1 Reply
                                      1. re: Den

                                        Re: "You really need a third hand"--Isn't that why people have children? :)

                                        As long as I can get my kids to fight over who gets to crank the pasta machine, no motor is required.

                                      2. I have an Atlas Mercato hand crank machine that I've had for 20 years - it's still in perfect condition. I don't find it hard to hand roll at all - no motor needed and I can do it fine with my own 2 hands.

                                        Making pasta is very easy and worth the time. I've never frozen it (thanks for the tip), but have dried it - I bought a wooden collapsible clothes rack - one to let clothes air dry - and put a sheet underneath it to catch any mess as the pasta dried.

                                        I have a cookbook that a friend gave me when I got my pasta machine as a Christmas present from my Mom. It is an excellent cookbook for the beginning pasta maker. Some really good recipes.

                                        The Joy of Pasta by Joe Famularo and Louise Imperiale

                                        You can get it on Amazon.

                                        2 Replies
                                        1. re: Jeanne

                                          I use mine for production, usually making sheets for 200 to 300 ravioli at a time so hand cranking is not a good option.

                                          1. re: Den

                                            Sheets for 200-300 ravioli at a time? I don't think I'd hand crank either!

                                        2. We've split a query about which pasta machine to buy to the Cookware board. You can follow that discussion here:

                                          http://www.chowhound.com/topics/461004

                                          Thanks!

                                          1. Simply put: making pasta buy hand is a labor intensive, labor of love. You have to want to do it and be patient but if made right, you will have something uniquely you and that is fulfilling. That said: there are so many great dried pasta's out there that I doubt anyone at your dinner table could ever tell the difference. I do agree however, with ravioli or tortellini comment though. If your going to serve a stuffed pasta, rolling it out and filling it yourself is a nice way to get exactly what you want. Last night for example I wanted to experiment with a take on mint and lamb. I dint want to serve Turkey.
                                            I made a traditional bolognese sauce but with ground lamb and pork instead of beef and pork. To go with it I made a traditional (in style) pesto but I substituted basil for mint. I quickly made pasta sheets, cut squares, placed a teaspoon of pesto on each square and sealed them shut with a hand crimper. The sauce had been simmering all afternoon and I just tossed the ravioli in very gently bubbling water for three minutes, when cooked I combined the pasta and the meat sauce in a seperate pan to gently toss them together, a little fresh pecorino and we were in business. Unless I made the pasta myself I couldnt have made this dish. I would have had to come up with some other idea to combine the two. But I felt like experimenting and it was a great way to spend my day. If you are just buying small shapes or a spag-linguini noodle, I recommend dry De Cecco, Rao's os some other high quality brand rather than making it yourself. Try it and you will quickly find whether its for you or not. Good luck !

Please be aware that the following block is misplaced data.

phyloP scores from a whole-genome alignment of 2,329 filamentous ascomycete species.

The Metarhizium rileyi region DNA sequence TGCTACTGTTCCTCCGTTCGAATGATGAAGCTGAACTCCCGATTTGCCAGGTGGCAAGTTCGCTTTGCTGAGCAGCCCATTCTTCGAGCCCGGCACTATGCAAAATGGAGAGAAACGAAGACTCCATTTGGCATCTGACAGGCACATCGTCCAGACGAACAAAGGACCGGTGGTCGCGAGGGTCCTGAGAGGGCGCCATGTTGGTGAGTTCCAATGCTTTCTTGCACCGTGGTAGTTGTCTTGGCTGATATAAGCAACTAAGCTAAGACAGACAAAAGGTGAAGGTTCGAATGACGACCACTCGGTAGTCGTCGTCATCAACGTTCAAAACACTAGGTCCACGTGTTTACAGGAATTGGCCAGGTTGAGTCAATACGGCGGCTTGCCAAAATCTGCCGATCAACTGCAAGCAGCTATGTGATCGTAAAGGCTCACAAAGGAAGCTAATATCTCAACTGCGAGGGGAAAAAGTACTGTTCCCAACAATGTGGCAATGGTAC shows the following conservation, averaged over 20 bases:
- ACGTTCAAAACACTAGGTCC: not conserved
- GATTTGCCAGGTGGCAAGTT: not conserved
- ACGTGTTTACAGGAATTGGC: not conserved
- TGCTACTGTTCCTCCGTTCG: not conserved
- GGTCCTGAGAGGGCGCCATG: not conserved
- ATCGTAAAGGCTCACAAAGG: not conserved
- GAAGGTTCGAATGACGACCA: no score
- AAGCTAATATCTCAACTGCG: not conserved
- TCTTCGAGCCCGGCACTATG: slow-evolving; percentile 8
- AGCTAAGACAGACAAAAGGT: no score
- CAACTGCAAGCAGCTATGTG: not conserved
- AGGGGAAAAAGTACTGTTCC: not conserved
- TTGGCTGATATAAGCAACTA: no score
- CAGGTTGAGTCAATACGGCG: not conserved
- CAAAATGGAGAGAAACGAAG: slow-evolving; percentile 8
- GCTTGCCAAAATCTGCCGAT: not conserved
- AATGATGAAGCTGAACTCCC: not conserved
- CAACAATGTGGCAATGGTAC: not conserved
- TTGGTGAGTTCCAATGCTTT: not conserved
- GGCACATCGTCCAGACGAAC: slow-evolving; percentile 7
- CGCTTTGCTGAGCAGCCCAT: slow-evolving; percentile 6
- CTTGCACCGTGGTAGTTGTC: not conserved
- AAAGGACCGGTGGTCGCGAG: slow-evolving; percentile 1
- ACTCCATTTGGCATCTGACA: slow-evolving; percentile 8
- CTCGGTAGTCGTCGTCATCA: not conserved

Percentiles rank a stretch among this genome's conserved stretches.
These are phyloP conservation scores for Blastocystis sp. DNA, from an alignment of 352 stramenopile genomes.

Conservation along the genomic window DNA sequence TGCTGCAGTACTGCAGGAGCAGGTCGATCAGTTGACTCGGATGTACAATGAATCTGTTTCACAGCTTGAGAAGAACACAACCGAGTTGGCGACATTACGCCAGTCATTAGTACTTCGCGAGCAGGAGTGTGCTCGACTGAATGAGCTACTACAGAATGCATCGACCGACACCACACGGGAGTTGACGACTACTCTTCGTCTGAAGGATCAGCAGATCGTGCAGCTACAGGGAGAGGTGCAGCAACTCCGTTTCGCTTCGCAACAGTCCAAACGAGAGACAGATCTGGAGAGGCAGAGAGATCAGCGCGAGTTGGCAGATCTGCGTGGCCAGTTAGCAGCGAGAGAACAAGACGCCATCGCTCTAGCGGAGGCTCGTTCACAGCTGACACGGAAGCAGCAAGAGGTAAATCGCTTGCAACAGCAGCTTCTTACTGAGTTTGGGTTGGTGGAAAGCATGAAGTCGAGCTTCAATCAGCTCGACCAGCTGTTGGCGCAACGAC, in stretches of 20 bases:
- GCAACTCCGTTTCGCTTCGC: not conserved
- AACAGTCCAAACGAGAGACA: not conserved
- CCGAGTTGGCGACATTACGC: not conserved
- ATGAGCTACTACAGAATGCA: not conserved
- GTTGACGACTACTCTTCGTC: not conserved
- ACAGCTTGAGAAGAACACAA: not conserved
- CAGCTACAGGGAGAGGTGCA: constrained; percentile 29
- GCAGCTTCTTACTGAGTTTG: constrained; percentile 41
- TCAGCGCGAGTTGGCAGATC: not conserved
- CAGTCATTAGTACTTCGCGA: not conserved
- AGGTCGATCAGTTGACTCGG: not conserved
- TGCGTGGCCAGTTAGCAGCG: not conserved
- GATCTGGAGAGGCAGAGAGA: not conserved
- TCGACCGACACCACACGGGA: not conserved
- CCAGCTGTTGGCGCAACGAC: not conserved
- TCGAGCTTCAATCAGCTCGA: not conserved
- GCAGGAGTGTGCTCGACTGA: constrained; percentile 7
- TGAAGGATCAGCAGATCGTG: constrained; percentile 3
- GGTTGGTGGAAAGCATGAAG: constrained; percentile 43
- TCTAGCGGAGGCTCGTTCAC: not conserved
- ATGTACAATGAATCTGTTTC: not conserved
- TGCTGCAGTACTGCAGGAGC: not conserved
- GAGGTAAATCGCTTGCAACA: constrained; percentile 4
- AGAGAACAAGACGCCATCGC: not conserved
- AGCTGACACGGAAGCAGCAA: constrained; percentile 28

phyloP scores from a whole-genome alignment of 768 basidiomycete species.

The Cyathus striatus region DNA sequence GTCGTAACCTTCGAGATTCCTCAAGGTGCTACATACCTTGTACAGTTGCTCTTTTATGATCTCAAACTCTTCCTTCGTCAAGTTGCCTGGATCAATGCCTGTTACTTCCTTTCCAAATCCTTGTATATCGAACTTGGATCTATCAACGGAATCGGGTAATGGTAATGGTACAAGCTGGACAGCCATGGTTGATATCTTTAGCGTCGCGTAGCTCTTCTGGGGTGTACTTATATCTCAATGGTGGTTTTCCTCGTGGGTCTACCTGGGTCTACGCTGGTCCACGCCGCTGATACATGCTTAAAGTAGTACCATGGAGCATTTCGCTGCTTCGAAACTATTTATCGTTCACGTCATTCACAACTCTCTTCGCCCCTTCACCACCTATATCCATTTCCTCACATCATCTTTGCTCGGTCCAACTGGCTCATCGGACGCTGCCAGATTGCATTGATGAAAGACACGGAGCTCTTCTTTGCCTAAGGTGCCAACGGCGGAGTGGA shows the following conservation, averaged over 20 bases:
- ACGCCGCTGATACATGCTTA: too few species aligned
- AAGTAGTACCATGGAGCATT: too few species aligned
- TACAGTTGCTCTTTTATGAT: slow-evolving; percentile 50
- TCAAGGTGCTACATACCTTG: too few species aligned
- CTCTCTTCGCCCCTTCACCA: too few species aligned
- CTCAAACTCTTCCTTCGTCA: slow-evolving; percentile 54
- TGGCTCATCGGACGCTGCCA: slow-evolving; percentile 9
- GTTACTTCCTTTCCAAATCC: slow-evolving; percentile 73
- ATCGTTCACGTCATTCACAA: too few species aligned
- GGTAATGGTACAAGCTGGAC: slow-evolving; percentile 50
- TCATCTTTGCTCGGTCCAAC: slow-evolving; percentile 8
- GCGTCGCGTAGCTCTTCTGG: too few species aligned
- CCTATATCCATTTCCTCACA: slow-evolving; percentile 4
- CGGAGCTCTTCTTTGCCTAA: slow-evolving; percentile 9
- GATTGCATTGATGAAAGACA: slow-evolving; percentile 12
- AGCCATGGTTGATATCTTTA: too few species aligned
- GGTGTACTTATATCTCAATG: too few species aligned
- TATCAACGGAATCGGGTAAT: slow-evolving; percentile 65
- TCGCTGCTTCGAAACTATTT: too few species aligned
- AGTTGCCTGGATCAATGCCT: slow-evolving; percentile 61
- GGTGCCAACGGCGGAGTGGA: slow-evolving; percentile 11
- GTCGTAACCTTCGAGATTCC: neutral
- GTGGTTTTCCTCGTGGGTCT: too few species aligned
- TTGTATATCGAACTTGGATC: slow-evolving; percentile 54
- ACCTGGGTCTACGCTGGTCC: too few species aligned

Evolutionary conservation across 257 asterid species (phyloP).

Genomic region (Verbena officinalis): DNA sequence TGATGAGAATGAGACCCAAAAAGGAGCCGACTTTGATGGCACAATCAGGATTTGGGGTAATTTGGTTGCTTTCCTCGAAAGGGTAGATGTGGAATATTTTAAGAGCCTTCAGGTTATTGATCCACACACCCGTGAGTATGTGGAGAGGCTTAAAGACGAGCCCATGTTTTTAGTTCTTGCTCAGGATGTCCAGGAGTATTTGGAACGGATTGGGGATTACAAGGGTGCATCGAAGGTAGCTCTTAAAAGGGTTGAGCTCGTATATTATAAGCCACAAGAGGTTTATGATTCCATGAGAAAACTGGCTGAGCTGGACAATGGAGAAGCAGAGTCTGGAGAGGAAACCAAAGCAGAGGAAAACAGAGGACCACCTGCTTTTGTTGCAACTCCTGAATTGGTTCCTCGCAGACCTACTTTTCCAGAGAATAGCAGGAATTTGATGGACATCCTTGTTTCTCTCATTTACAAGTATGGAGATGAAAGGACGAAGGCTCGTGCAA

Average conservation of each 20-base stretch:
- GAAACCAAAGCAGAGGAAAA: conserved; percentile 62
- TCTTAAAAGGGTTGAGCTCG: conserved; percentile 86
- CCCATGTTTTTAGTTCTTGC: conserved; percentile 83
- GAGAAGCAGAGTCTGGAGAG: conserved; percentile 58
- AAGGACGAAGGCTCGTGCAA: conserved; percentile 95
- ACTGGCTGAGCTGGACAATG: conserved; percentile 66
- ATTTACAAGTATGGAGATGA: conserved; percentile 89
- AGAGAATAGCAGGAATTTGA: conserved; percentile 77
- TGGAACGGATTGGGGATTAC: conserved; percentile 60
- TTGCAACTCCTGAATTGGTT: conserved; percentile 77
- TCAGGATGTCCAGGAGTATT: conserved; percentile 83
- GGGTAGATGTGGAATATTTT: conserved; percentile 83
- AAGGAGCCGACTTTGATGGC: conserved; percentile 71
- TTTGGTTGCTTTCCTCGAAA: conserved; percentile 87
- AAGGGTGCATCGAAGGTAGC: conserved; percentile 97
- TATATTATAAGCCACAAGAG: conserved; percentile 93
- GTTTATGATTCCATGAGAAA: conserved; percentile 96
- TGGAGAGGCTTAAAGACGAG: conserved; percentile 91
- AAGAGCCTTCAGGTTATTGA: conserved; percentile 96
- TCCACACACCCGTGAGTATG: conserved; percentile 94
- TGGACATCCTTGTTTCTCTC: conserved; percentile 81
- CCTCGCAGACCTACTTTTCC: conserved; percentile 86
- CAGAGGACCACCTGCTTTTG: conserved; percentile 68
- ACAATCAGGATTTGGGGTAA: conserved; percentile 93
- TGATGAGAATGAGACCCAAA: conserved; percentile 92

4 Replies
                                            1. re: thomtompkins

                                              Your experience is different than mine, I guess. I find making fresh pasta a simple task that takes very little time or effort. Put a pound of flour, a big pinch of salt, and five eggs into the mixer with a dough hook, turn it on, and walk away. Come back ten minutes later, cover the dough and move it to the fridge, and walk away again. An hour after that, roll the dough out. Let it sit for another half hour or so, then cut. Done and done. The only labor-intensive part is running the dough through the rollers half a dozen times; with the able assistance of one of my kids, it takes five to ten minutes of hands-on time.

                                              As for fresh and dried pasta being indistinguishable, I couldn't disagree with you more. The flavors and textures are very, very different. They don't even have any of the same ingredients: fresh pasta is soft wheat and eggs, dried pasta is durum wheat and water.

                                              And for those who want to make their own ravioli but find making the pasta sheets a chore, there are always the wonton skins from the grocery...

                                              1. re: alanbarnes

                                                ...assuming you have a mixer with a dough hook. (I'm sure that Marcella Hazan would sneer with contempt at such a shortcut - correct me if I'm wrong :D). As I don't, I agree with Thom Tompkins... it can be quite a chore, but I very much like the results.

                                                1. re: vorpal

                                                  If you don't have a dough hook and mixer, it works as well in a food processor.

                                                  I find fresh egg pasta has a unique flavor and texture compared to dried pasta, and so far I actually find it fun to make!

                                                2. re: alanbarnes

                                                  I'm with you -- making fresh pasta is like making mashed potatoes; no biggie.